Utah Court Rules Anti-Gay Amendment Doesn’t Bar Salt Lake City from Offering Domestic Partner Benefits
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SALT LAKE CITY – A Utah court has ruled that its anti-gay relationship amendment, one of the most sweeping of its kind to pass in the 2004 elections, does not bar Salt Lake City from offering health insurance benefits to the domestic partners of city employees. The American Civil Liberties Union, which filed a friend-of-the-court brief on behalf of a lesbian employee of the Salt Lake City Police Department the local branch of the American Federation of State, County and Municipal Employees (AFSCME), cheered the decision as an important victory for lesbian and gay couples in states with similar anti-gay relationship amendments.
“The court understood correctly that laws banning gay people from marriage do not in any way bar employers from choosing to provide domestic partner benefits,” said Margaret Plane of the ACLU of Utah. “The court recognized that employers have important reasons for wanting to provide health insurance for the families of all their employees, and it’s within their rights to do so.”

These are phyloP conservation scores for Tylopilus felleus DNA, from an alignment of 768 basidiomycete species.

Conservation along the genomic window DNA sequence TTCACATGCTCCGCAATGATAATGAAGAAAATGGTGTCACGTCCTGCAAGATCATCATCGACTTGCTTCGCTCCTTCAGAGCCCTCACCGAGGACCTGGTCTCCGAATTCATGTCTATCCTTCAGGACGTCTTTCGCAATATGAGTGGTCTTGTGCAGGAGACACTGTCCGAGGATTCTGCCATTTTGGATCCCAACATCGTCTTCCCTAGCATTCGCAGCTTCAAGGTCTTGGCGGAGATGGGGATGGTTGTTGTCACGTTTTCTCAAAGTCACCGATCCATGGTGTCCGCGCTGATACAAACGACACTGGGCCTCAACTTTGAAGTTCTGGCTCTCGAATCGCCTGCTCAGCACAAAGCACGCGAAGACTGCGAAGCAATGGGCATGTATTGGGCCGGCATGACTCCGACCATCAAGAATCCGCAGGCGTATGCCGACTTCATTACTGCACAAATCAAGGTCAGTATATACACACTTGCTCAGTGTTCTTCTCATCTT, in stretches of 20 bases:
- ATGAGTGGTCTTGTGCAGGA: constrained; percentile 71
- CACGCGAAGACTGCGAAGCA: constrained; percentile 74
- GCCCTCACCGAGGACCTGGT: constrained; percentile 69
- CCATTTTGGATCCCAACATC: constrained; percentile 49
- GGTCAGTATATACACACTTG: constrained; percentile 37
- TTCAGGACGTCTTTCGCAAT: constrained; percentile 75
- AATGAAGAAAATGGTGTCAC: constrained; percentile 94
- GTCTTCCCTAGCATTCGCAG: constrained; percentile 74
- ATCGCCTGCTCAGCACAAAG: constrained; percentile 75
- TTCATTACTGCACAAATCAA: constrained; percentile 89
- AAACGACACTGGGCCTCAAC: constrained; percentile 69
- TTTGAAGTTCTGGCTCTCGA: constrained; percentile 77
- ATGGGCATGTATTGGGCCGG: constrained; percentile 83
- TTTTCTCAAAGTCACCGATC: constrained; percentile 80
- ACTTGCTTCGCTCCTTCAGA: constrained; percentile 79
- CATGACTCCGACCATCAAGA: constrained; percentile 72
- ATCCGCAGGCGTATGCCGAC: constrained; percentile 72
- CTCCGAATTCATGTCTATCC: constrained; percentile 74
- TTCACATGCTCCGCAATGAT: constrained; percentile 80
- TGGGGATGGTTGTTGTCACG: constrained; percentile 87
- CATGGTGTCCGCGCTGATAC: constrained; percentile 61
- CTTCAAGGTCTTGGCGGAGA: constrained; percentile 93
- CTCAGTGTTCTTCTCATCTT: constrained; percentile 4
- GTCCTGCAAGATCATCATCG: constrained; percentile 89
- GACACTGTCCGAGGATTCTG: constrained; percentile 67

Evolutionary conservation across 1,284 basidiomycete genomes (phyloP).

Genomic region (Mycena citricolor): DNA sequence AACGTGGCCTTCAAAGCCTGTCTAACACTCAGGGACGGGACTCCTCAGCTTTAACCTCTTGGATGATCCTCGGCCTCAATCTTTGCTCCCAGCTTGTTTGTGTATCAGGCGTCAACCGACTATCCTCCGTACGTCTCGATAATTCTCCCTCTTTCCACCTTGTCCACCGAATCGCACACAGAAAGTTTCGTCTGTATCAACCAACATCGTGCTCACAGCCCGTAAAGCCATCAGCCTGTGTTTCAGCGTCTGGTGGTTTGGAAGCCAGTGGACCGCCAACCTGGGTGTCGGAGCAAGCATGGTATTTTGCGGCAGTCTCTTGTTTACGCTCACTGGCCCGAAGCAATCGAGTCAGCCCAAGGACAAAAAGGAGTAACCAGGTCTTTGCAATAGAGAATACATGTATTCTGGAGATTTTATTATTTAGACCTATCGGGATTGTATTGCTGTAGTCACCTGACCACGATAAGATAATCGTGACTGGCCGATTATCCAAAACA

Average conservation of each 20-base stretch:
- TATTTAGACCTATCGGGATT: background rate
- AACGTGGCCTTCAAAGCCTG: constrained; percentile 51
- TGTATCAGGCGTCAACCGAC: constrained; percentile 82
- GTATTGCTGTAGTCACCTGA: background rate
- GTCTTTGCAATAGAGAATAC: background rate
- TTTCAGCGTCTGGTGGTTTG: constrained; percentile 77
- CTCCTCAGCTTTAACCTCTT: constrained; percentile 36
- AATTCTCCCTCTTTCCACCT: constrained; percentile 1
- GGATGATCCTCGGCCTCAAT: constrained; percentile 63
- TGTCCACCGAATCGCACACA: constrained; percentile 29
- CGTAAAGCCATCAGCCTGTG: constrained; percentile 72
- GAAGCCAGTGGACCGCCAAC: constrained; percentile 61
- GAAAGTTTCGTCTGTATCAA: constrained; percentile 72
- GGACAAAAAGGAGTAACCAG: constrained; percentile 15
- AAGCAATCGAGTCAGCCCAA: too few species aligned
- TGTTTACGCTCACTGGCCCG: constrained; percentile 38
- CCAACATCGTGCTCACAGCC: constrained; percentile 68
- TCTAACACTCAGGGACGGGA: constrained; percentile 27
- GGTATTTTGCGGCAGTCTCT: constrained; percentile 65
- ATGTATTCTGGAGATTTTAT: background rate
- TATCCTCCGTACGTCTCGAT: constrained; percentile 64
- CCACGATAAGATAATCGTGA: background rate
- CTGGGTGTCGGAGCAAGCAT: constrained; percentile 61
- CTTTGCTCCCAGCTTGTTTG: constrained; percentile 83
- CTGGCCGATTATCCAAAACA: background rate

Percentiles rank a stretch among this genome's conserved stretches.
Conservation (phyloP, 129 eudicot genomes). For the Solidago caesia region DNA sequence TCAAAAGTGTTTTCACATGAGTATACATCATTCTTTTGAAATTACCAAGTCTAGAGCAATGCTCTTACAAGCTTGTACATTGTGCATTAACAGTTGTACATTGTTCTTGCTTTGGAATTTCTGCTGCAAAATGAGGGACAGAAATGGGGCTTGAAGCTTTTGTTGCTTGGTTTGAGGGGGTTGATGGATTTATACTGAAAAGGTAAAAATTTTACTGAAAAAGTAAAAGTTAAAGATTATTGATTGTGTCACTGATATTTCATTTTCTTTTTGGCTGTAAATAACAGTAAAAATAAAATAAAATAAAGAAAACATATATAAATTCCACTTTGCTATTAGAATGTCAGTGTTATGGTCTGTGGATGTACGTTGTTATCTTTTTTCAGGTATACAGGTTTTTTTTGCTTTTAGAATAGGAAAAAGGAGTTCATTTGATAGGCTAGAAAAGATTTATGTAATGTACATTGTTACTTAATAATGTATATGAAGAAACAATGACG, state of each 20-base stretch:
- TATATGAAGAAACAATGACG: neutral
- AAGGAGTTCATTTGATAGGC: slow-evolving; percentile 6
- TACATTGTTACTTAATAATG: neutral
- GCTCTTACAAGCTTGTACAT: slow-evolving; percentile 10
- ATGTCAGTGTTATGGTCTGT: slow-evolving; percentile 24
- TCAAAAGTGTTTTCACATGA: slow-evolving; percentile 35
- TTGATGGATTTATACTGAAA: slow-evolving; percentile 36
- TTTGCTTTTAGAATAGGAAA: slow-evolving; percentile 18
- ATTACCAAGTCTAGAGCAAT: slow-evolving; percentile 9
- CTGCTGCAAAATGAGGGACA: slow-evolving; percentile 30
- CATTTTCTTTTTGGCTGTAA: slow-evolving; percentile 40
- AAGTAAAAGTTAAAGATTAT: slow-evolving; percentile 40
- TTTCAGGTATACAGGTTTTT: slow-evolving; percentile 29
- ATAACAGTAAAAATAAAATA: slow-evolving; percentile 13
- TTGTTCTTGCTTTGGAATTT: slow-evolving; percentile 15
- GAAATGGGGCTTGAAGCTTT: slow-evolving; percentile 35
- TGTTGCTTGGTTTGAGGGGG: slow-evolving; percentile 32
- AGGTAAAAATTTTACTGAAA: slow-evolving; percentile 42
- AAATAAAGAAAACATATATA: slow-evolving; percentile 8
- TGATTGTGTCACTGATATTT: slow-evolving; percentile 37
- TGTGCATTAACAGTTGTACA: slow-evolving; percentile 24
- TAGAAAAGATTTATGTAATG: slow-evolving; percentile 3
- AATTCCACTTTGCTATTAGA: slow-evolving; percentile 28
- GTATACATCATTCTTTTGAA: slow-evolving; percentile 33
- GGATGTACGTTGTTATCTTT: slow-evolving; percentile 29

On September 21, 2005, Salt Lake City Mayor Rocky Anderson signed an executive order extending health and other employment benefits to city employees’ same-sex and heterosexual domestic partners. The governing body of the agency that administers health insurance for state and local government employees, the Utah State Retirement Board, then filed a petition in state court asking whether Utah’s anti-gay relationship amendment prohibits the city from offering health insurance benefits to domestic partners.
In rejecting this argument, the court ruled: “The court is aware of no Utah law of general application to marriage that established health benefits as a perquisite of marriage. Health insurance programs, however common, are not required by law of either public or private employers, but are established voluntarily (or as the result of bargaining) to meet market-driven or other perceived needs. In their essence, employee health benefits are first and foremost simply a perquisite of employment.”
While the city council later voted to extend the benefits to any adult who has lived with the city employee for at least a year and who is financially “interdependent” with the employee, the judge’s ruling does not turn on the fact that people other than the partners of unmarried straight or gay employees could be eligible for benefits.
The decision, which was issued on May 11, 2006, is welcome news for Salt Lake City Police Department employee Dianna Goodliffe, who has a four-year-old daughter with her partner Lisa. A little over a year ago their daughter was diagnosed with diabetes, making health insurance critical for their family. The decision will mean that Lisa will now have the option of working part-time and staying home to care for their daughter.
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